The Wall Street Journal, Ted Mann, August 17th, 2016
General Electric Co. has stopped trying to write coal’s obituary.
The conglomerate—one of the world’s biggest suppliers of power-plant equipment—for years played down coal’s future as challenged by environmental and cost issues. Instead, it has promoted natural gas as the fuel of the future.
But a combination of factors—from GE’s push into far-flung global markets to a dire need for growth after the financial crisis—have triggered a change of heart. GE is bullish about coal again.
GE leaders say they can reap decades of profits from existing coal power plants, installing upgrades that will come in response to slowly tightening emissions rules and utilities’ desire to boost output. The company nearly doubled its fleet of large turbines in coal plants, to more than 1,500 world-wide, through its $10 billion acquisition of Alstom SA’s power business last year.
And executives say they are poised to build coal plants in developing economies, such as in India and across Southeast Asia, where demand for power is growing quickly and other sources of fuel are unavailable or too costly.
“We expect a quite-stable if not increasing amount of installations in coal,” said Andreas Lusch, the chief executive of GE’s steam-power-systems business, who came over to the company in the Alstom deal.
Even as natural gas and renewable energy chip away at coal’s leading market share, global electric production fueled by coal in 2040 is likely to be 23% higher than in 2012, the U.S. Energy Information Administration said this spring.
Two-thirds of the growth in coal-fired power generation would come from new units going online in India and China alone, even as coal use declines in the U.S. and Europe, the EIA said.
For years, GE assured investors that coal was on its way out and that they should focus on what the company called an “Age of Gas” powered by its heavy-duty gas turbines. In the mid-2000s, GE bet on a Bush-administration push for new nuclear-power plants that never materialized. And in 2005, the company launched a marketing campaign dubbed “ecomagination,” which promoted cleaner technologies such as natural-gas-fired turbines and higher-efficiency jet engines.
These days GE executives say they are simply following demand as millions of people in India and other markets gain access to dependable electricity, in some cases for the first time. “They are as hungry for energy as we were probably 40 or 50 years ago, and do not have this mind-set to say we want everything to be renewable,” Mr. Lusch said. “First they want power.”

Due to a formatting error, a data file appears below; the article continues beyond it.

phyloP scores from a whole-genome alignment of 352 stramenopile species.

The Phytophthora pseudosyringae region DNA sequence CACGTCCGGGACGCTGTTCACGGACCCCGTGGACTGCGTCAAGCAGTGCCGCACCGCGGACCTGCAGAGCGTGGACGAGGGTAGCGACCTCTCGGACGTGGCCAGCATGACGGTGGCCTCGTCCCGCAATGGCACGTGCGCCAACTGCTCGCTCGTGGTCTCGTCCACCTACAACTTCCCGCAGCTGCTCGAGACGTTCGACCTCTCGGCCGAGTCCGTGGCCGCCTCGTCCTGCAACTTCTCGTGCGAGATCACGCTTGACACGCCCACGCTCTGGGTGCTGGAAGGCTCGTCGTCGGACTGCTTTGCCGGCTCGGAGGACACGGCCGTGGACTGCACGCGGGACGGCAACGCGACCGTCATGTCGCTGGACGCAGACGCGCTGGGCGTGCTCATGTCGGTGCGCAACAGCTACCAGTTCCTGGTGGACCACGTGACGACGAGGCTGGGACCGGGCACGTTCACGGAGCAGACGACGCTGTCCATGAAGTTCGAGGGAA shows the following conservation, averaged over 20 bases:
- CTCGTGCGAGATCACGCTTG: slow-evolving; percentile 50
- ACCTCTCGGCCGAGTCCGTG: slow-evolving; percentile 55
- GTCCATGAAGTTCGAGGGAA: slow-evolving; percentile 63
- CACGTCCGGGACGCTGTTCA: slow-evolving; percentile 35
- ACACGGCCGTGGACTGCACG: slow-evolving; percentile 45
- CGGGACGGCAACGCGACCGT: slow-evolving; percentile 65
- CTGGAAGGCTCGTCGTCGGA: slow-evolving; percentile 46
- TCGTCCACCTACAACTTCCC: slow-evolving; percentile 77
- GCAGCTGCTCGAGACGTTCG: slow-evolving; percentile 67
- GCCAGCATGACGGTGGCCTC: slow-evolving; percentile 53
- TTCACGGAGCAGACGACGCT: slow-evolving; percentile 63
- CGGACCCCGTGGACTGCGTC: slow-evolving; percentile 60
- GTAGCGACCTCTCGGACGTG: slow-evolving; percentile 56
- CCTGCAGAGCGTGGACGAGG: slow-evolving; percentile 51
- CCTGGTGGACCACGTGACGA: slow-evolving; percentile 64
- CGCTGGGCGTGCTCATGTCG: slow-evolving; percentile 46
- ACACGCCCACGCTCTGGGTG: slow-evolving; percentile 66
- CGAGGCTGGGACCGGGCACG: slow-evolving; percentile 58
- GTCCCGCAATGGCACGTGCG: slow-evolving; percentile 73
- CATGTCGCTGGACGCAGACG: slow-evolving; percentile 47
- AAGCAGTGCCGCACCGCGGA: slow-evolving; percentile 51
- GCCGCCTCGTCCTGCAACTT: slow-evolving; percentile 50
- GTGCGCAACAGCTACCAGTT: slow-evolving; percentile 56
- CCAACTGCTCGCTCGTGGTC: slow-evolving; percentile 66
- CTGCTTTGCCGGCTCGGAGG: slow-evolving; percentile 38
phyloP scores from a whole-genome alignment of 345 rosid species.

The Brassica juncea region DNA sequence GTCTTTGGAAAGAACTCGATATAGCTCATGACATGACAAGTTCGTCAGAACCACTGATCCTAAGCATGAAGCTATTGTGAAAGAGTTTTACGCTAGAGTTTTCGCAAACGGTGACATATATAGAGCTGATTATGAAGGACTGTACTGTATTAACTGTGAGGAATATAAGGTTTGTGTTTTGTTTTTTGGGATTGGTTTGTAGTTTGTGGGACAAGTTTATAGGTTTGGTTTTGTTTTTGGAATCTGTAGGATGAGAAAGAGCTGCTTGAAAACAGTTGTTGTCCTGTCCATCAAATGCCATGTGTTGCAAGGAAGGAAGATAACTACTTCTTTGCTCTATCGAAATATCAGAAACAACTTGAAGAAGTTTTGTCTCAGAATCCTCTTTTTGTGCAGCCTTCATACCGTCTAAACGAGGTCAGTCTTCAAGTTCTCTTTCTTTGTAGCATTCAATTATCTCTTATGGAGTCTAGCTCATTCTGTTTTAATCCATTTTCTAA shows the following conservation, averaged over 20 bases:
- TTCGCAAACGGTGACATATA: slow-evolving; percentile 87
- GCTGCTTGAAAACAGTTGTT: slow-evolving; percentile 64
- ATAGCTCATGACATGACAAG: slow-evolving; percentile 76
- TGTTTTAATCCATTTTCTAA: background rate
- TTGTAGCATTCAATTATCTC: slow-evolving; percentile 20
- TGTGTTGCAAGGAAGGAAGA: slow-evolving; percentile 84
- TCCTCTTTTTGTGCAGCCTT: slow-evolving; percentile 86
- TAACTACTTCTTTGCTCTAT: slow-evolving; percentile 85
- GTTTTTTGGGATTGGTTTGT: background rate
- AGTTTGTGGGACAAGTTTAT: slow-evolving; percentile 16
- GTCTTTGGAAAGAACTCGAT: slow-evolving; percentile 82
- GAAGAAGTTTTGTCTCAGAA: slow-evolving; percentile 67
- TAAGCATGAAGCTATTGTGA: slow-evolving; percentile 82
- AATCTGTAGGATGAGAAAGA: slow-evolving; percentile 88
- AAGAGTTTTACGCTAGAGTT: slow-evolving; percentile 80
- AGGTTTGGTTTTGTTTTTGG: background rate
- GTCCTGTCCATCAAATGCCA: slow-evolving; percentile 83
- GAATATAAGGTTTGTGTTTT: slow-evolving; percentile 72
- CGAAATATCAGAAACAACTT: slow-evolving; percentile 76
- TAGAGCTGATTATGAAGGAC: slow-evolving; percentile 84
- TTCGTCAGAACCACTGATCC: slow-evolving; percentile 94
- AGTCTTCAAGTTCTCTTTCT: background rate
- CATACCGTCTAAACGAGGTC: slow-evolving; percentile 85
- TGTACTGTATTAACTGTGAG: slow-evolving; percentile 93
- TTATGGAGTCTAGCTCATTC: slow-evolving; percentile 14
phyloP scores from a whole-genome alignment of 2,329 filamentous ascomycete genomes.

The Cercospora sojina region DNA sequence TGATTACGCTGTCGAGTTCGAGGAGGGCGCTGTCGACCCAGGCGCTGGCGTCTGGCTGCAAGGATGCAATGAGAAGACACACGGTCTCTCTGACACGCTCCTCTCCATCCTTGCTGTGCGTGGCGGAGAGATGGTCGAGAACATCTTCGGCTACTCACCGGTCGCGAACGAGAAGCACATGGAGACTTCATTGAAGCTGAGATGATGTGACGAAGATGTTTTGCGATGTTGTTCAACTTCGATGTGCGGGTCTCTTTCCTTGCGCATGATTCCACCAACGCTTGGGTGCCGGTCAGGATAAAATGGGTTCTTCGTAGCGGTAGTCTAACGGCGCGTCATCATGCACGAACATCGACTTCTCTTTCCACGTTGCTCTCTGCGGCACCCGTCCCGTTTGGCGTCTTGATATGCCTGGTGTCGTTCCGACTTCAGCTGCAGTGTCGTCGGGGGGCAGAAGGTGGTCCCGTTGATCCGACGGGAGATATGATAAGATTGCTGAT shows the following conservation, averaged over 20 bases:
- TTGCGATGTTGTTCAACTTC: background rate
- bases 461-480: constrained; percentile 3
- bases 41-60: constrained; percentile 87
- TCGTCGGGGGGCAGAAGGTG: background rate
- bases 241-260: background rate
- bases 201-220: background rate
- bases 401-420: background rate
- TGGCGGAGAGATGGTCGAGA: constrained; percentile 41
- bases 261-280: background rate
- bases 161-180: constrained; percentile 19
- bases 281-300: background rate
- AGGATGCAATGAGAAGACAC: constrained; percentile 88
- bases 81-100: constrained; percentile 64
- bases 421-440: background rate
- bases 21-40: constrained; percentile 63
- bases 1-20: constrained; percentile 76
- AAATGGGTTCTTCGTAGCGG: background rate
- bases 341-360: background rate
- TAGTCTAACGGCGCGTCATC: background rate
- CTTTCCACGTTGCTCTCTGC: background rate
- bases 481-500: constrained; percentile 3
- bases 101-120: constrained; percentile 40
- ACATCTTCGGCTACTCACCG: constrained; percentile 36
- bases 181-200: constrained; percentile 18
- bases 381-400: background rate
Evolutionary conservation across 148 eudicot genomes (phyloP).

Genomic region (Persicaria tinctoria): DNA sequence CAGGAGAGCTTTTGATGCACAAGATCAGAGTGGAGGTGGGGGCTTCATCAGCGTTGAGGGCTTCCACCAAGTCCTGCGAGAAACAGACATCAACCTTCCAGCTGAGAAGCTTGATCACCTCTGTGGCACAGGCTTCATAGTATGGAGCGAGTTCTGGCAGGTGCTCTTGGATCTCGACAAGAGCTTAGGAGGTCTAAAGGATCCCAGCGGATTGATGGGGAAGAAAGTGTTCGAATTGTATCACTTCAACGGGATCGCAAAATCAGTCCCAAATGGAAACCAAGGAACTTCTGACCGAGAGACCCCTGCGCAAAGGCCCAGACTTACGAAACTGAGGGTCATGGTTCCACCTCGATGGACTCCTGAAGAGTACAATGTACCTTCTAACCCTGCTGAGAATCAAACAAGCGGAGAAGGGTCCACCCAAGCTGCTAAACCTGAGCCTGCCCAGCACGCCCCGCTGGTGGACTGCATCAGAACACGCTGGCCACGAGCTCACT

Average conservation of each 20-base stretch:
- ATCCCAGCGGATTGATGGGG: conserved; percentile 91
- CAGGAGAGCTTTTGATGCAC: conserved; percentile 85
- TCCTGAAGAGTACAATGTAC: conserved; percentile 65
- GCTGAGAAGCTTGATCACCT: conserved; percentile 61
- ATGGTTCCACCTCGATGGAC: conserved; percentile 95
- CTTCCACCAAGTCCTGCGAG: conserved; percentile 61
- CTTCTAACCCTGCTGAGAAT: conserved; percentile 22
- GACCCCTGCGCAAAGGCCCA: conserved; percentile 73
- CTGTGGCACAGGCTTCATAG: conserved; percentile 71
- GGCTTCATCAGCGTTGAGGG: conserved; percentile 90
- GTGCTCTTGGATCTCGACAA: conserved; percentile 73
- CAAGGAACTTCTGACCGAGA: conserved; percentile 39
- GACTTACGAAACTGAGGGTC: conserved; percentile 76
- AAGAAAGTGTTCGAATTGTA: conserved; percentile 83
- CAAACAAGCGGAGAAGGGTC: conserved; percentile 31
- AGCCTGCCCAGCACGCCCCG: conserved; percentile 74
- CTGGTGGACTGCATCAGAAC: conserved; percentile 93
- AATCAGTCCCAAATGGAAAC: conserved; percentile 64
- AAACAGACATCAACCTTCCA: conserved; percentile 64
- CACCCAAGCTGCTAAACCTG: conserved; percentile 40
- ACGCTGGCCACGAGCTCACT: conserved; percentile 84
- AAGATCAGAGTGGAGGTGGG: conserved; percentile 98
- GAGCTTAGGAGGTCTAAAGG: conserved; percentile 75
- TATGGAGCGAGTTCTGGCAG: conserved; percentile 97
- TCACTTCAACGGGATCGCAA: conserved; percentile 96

Rivals are more skeptical. “Not to be cynical, but if I just spent $13 billion on buying Alstom I might be saying something similar,” said Randy Zwirn, chief of Siemens AG’s steam-power service business, referring to the deal’s original purchase price. “But we clearly see the majority of growth coming from number one, renewables, and number two, natural gas.”
GE Power is the conglomerate’s second-largest segment, after its jet-engine business, with $21.49 billion in revenue in 2015, or 20% of GE’s total industrial sales.
Much of GE’s projected growth from coal will come from upgrading existing coal plants, including in the U.S. and Europe, which lag behind natural gas in efficiency but are too vital to the power grid to retire—and too expensive to change out for gas turbines.
“We’re extending investment in lifespan,” said Ganesh Bell, the chief digital officer for GE’s power division. GE says a single percentage-point increase in the efficiency of a coal plant—such as those it says it can provide through improved software—can mean $20 million in added value over 10 years. GE also says its software upgrades can cut carbon-dioxide emissions by 3%, potentially critical improvements for countries seeking to meet new emissions targets while still running coal plants to provide much of their electricity.
GE’s thinking also changed in the aftermath of the financial crisis. Before the crisis, the company was focused on its gas-turbine business in part because of its high profit margins, executives say. Gas turbines burn at extremely high temperatures, and that creates opportunities to sell spare parts and maintenance services. Coal, with its lower temperatures and longer replacement cycles, wasn’t as attractive.
The company’s mind-set shifted amid the sluggish global economy of the past half decade, GE says. The company is now pursuing growth wherever it can be found, one reason it wants to upgrade its coal operations.
That fits with some of the arguments GE used to reassure investors leery of the Alstom purchase, which significantly strengthened its position in natural gas and renewable energy. GE says the deal also gives it the potential to squeeze out cost savings from Alstom’s installed base, while simultaneously chasing growth as coal plants are built in India, Malaysia and other countries.
“There was an opportunity to consolidate the gas-turbine market,” said Scott Davis, an analyst at Barclays. “As a side benefit, they got an installed base in coal that they can upgrade.”
Keeping Alstom’s coal-turbine factories humming over the next several years will be vital to achieving GE’s roughly $3 billion in projected cost savings, he said. The coal market doesn’t need to grow for GE to reap those benefits, he added: “The reality is, gas hasn’t grown much either.”